particularly in the Ptolemaic and Roman Periods. 5. and the goddesses Hathor and Isis incorporate the names and personal epithets of Horus-theBehdetite (“Great god. Lord of the sky. The example illustrates that knowledge of mythological connections is often demanded for the reading and correct understanding. Names and epithets could be integrated with wall decoration as is done here with name and “personal epithets” of Horus of Edfu. Sauneron 1982). independent. Antonomasia A phenomenon of late texts is the use of epithets as autonomous names (antonomasia.18. 74).127). Budde. Willems et al. the signs of which could then become part of the iconographic repertoire of temple decoration. Guglielmi 1986). Similarly subtle writings of god names have been discussed by Junker (1903) and more recently Cauville (2002a: 100. Divine. The epithet sequence “Dappled of plumage. Names and epithets could be written cryptographically for visual effect as is done here with the name and “personal epithets” of Hathor of Dendera. Figure 5. the child god. Dendera main temple. adding an extra layer of meaning to the linguistic message (Cauville 2002b. Cauville 1990: 87. usually locally worshipped deities. This is also required when the appellation “Eye of Ra” (jrt-Ra) is written with a seated falcon god holding a wedjat-eye on his lap (fig. 88). Chassinat 1929: pl.” nTr-aA nb-pt). 2003: 14 . when the iconic nature of hieroglyphic signs began to be truly exploited.2008. main temple of Edfu. builders” (nbt-qdw) already in the Pyramid Texts (Budde 2000: 293). Moreover. Kurth 2007 . Traunecker 1997: 171 . seventh deity from the right.      Figure 4.173. Epithets. occurs both as a or ) and single hieroglyph in texts ( in large format on temple walls (fig. 126 . UEE 2011 6 . cf. this allowed for visual and phonetic punning in the spelling of words. 4. Important epithets could also be written as monograms. personal epithets were subject to developments in the hieroglyphic writing system. Spelling Conventions In their hieroglyphic spellings. Hence new ways of writing the names and epithets of deities evolved. who appears from the horizon” (sAb-Swt-pr-m-Axt). which is typical for Horus-the-Behdetite. as in the Theban region in the temples in El-Qala and Shenhur. Door lintel. in the latter case the falcon god. This led to the creation of new.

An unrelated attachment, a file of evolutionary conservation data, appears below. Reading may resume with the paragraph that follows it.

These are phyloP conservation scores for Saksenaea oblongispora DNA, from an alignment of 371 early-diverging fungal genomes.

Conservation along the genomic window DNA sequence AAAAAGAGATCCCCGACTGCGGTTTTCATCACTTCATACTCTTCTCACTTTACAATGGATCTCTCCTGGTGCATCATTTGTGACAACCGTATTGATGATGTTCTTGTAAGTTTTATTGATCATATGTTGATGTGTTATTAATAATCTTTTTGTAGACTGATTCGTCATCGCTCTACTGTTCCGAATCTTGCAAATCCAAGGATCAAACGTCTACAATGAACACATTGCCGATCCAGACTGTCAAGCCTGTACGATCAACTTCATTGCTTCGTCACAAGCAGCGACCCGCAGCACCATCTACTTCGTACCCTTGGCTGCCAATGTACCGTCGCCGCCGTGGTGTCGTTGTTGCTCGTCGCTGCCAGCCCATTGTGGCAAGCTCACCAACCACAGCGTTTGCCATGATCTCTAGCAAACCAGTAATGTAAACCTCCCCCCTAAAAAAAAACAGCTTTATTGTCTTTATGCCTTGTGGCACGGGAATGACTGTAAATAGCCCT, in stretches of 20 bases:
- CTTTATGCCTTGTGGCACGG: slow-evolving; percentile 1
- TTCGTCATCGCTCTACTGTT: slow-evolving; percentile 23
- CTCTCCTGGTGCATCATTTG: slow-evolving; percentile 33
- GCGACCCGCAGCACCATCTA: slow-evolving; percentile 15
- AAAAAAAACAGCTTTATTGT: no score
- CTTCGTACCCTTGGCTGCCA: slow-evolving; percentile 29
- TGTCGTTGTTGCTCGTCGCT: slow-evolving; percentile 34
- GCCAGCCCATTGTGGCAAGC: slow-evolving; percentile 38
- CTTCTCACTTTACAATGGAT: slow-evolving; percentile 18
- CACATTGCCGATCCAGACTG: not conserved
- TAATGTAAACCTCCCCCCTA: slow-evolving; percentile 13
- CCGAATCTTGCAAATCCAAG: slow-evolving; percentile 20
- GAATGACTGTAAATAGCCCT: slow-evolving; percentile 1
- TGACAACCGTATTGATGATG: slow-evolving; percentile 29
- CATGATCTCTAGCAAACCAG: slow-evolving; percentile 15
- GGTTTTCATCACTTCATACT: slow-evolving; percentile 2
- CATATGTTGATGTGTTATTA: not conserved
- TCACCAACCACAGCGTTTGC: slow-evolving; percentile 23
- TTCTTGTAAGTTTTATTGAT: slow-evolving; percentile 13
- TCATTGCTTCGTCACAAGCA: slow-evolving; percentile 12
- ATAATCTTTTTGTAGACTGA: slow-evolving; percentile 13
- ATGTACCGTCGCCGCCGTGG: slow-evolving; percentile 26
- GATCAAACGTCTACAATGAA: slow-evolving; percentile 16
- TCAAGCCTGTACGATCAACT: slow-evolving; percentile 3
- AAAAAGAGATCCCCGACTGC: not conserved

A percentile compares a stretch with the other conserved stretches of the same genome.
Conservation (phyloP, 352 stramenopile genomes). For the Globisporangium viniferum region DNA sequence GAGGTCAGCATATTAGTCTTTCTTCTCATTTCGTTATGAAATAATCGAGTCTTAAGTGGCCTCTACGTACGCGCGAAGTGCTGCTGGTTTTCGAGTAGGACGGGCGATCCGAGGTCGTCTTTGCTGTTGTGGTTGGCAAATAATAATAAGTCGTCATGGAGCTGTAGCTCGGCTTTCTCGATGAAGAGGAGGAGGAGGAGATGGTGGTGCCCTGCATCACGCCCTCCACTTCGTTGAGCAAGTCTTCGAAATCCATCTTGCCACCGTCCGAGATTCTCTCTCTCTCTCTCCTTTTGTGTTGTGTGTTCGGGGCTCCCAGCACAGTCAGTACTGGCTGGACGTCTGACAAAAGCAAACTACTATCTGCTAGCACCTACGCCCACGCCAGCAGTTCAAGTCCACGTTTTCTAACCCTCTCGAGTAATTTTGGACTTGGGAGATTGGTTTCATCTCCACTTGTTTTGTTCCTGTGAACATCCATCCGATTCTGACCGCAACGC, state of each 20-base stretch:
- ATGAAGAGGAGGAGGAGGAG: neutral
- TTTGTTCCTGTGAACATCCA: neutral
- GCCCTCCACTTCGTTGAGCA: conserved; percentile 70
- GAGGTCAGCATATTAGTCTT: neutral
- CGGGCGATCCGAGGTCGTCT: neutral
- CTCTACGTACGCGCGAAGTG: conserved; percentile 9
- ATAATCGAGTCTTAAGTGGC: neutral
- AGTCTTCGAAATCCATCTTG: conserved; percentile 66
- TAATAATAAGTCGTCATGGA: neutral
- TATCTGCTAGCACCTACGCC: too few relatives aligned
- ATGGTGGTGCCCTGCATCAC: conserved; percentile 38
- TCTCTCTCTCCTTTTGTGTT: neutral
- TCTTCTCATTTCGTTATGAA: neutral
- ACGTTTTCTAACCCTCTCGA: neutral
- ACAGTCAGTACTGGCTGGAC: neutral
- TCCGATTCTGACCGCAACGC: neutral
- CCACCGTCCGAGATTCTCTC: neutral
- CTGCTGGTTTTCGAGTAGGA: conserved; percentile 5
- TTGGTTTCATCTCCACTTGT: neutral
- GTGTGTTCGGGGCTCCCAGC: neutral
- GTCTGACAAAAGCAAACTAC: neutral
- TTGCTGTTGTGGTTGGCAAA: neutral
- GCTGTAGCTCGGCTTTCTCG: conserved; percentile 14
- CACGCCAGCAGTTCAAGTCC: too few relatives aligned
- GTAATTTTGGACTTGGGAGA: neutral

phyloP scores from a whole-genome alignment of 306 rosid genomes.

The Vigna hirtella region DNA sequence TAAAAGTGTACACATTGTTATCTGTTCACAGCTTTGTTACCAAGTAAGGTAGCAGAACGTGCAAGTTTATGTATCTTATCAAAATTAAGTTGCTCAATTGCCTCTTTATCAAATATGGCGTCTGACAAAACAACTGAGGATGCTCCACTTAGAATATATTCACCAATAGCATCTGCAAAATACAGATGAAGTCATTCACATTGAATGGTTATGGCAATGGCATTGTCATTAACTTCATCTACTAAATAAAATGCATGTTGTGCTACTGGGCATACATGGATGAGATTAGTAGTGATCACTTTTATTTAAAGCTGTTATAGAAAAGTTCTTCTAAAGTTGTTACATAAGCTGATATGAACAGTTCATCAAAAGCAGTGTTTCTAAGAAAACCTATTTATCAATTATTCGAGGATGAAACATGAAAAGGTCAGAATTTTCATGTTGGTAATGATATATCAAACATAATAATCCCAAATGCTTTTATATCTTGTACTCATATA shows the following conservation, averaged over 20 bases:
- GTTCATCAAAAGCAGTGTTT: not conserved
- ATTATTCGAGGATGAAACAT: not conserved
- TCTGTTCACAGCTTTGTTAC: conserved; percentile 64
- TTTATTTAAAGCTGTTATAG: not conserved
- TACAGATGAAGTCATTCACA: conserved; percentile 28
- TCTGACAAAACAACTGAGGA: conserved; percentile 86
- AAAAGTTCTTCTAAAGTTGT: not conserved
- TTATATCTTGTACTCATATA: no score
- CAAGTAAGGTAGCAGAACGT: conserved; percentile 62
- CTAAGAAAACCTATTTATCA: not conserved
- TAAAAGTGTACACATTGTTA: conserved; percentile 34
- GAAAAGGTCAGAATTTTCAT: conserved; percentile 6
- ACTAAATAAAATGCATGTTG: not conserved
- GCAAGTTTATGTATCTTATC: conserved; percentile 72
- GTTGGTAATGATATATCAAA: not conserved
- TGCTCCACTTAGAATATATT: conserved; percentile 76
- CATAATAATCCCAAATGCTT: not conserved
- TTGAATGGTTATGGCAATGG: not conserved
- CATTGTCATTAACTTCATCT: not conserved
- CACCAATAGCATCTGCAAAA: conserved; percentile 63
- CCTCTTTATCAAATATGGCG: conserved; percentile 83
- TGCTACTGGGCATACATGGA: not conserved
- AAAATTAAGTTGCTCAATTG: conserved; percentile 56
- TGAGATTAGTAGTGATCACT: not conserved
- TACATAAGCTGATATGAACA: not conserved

Laurent 1994 Isis myrionyme. the overwhelming abundance of divine epithets has become more accessible for study.434). 1999 Ägyptische Hymnen und Gebete. 2003: 89 . In Lexikon der Ägyptologie. However.g. Dagmar 2000 Die Göttin Seschat. The as-ofyet single. Vol. Leitz 2002) provides the largest source collection to date with about 56. Monographs or studies about individual deities are often provided with indices.86. Vol. 3 (columns 852 . ed. Kanobos: Forschungen zum griechisch-römischen Ägypten 2. those of Thoth. 1 . Zecchi 1996). Gisèle Clerc. Vol. Vol.124. have received detailed studies (Derchain-Urtel 1981). Bricault. Patrick 1922 Thoth. An index volume with the epithets organized by major deities completes this reference work (Leitz 2003).40). Jan 1975 Aretalogien. ed. Budde. who added a list of epithets to his study (Otto 1964: 95 . Specialized epithets. and Wolfhart Westendorf. 1999b.321. Sandri 2006: 292 . e. In Hommages à Jean Leclant. In Lexikon der Ägyptologie. monographs.163). Leipzig: Wodtke und Stegbauer. Göttingen: Vandenhoeck & Ruprecht. Vol. Willems et al.1066). UEE 2011 7 . Bibliothèque d'étude 106. 1 (columns 425 . Schumacher 1988: 311 .388. 1980c Litanei. Epithets. Boylan. enabling a survey of the deity’s epithets (Boylan 1922: 180 . Budde 2000: 281 . 213 . Guglielmi 1991: 319. 2nd edition. du Bourguet 2002: 195 . Wolfgang Helck. London: Humphrey Milford. References Assmann. Thiers 2003: 362 . Bibliographic Notes With the publication of reference works. Christophe 1955: 33 . Budde. 3: Études isiaques. 2000a. and Wolfhart Westendorf.. Wolfgang Helck. ed.257. The Lexikon der Ägyptischen Götter und Götterbezeichnungen (7 volumes. 2002 “Die den Himmel durchsticht und sich mit den Sternen vereint”: Zur Bedeutung und Funktion der Doppelfederkrone in der Götterikonographie. Wolfgang Helck. Divine. 3 (columns 103 . 2000b. large general study and classification of divine epithets is by Eberhard Otto (1964: esp. Kurth 1998. Orbis Biblicus et Orientalis. 1980a Hymnus.855).148). Wiesbaden: Otto Harrassowitz. Catherine Berger. 3 (columns 1062 . In Lexikon der Ägyptologie. Studien zur Altägyptischen Kultur 30. formation principles.93. and Nicolas Grimal. 57 . pp. see the respective entries in Leitz (2002). Cairo: Institut français d'archéologie orientale. 2001. Wiesbaden: Otto Harrassowitz. 2003: 145 . Oxford University Press. Wiesbaden: Otto Harrassowitz.      where “The great goddess” (tA-nTrt-aAt) and “The lady of joy” (nbt-jhj) were worshipped as manifestations of Isis and Nephthys. a comprehensive analysis of their structures. and Wolfhart Westendorf.84. and text editions. Wiesbaden: Otto Harrassowitz.110). Jasnow and Zauzich 2005: 538 .500 entries. ed. This is also the case with recent text editions and their philological commentaries (Cauville 1997.326. 2004. 1998. In Lexikon der Ägyptologie. Freiburg: Academic Press.200.102. and functions remains to be written. de Wit 1962: 4 .306.539.16. 1980b Kultlied. the Hermes of Egypt: A study of some aspects of theological thought in ancient Egypt. For the references to the epithets cited in this article. ed. 1999a. 67 . Wolfgang Helck. and Wolfhart Westendorf. pp.66 and 73 .